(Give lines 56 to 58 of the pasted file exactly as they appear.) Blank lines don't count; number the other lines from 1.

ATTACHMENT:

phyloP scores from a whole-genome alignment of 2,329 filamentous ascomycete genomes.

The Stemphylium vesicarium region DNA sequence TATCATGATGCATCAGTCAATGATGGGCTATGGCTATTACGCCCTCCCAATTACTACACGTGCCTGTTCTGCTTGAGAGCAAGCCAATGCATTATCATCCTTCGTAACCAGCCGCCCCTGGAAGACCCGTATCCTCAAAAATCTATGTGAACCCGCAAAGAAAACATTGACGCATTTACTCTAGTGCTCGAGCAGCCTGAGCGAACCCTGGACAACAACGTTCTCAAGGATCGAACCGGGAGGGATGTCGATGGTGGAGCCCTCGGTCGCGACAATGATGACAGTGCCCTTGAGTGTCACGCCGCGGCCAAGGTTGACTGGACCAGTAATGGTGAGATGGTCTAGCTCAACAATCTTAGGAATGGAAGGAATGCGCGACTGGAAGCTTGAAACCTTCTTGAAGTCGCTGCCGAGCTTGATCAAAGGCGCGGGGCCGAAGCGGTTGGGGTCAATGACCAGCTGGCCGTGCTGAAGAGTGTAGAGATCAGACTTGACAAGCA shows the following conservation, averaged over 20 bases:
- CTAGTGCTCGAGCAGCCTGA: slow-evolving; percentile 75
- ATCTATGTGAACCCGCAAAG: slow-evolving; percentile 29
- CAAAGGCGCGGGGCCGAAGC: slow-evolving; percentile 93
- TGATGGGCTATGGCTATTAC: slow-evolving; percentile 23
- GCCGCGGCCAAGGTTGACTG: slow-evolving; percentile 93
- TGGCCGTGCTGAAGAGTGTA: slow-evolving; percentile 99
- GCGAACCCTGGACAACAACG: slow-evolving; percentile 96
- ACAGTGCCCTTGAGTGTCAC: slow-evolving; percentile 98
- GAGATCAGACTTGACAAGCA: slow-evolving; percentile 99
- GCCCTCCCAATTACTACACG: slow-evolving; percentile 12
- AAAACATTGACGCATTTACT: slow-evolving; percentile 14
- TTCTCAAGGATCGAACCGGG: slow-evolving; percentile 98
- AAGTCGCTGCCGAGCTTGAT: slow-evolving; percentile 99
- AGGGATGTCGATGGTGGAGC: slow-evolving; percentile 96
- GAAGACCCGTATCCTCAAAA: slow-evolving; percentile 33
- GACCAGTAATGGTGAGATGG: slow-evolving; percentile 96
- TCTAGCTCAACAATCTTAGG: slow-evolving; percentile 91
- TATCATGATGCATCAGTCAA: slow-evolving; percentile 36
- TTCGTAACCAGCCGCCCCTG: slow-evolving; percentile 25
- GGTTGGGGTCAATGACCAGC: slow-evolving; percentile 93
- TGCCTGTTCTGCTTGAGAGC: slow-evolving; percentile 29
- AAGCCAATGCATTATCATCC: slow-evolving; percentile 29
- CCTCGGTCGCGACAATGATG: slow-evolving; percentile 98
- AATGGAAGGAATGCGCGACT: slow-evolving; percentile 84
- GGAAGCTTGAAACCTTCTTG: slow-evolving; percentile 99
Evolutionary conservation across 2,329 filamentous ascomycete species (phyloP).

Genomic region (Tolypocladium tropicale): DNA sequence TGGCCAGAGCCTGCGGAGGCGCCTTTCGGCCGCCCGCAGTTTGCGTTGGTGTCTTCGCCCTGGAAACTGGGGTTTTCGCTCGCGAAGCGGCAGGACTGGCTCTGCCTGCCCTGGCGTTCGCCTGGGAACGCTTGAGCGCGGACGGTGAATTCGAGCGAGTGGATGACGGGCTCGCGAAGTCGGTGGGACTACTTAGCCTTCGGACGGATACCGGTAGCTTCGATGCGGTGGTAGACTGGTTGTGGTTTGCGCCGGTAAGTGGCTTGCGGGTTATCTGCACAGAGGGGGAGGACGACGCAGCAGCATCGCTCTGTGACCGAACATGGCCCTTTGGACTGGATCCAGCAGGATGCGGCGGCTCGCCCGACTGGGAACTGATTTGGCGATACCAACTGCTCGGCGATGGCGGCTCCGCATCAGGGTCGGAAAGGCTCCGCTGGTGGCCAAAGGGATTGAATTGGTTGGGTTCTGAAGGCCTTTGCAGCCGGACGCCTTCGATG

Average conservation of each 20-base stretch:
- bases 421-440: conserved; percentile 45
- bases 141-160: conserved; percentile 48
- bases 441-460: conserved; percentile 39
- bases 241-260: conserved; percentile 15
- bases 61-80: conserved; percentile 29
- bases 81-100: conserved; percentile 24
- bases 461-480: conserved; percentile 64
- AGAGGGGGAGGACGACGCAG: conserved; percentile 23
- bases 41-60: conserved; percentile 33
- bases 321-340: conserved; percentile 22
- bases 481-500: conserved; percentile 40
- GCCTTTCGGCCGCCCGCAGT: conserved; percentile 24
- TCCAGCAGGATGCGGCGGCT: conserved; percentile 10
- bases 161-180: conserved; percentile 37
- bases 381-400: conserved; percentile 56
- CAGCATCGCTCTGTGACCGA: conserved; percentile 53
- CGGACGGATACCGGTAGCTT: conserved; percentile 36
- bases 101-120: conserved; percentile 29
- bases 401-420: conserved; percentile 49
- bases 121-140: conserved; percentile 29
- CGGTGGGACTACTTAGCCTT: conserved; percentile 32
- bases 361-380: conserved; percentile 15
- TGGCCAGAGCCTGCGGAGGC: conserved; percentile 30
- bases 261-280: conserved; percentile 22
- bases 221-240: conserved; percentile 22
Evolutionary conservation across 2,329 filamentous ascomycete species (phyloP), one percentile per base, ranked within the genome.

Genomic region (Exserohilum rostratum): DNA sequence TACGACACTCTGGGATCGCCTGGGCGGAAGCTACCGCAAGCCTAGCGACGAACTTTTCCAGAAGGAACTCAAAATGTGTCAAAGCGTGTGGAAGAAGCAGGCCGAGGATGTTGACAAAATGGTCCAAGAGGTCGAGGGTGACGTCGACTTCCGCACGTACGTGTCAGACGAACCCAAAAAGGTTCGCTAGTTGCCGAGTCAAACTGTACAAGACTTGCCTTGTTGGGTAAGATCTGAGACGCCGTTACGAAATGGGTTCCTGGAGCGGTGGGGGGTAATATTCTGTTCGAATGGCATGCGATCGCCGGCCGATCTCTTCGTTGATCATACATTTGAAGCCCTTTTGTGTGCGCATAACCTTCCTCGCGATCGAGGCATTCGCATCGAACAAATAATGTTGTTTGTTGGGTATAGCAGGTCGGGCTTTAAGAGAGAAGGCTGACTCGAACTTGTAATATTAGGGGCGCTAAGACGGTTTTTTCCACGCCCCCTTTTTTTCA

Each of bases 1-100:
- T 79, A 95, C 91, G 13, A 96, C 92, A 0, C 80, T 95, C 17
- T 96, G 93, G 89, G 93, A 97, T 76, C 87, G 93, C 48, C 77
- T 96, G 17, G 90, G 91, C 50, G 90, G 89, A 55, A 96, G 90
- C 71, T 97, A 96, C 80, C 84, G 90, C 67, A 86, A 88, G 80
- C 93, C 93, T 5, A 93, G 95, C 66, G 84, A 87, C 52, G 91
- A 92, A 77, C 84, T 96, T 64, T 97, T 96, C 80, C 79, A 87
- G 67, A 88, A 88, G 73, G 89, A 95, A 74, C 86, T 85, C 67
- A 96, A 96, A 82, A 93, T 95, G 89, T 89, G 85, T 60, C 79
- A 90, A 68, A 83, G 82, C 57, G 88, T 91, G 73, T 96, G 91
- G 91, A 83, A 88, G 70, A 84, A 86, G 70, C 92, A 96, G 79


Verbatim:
Evolutionary conservation across 2,329 filamentous ascomycete species (phyloP), one percentile per base, ranked within the genome.

Genomic region (Exserohilum rostratum): DNA sequence TACGACACTCTGGGATCGCCTGGGCGGAAGCTACCGCAAGCCTAGCGACGAACTTTTCCAGAAGGAACTCAAAATGTGTCAAAGCGTGTGGAAGAAGCAGGCCGAGGATGTTGACAAAATGGTCCAAGAGGTCGAGGGTGACGTCGACTTCCGCACGTACGTGTCAGACGAACCCAAAAAGGTTCGCTAGTTGCCGAGTCAAACTGTACAAGACTTGCCTTGTTGGGTAAGATCTGAGACGCCGTTACGAAATGGGTTCCTGGAGCGGTGGGGGGTAATATTCTGTTCGAATGGCATGCGATCGCCGGCCGATCTCTTCGTTGATCATACATTTGAAGCCCTTTTGTGTGCGCATAACCTTCCTCGCGATCGAGGCATTCGCATCGAACAAATAATGTTGTTTGTTGGGTATAGCAGGTCGGGCTTTAAGAGAGAAGGCTGACTCGAACTTGTAATATTAGGGGCGCTAAGACGGTTTTTTCCACGCCCCCTTTTTTTCA

Each of bases 1-100: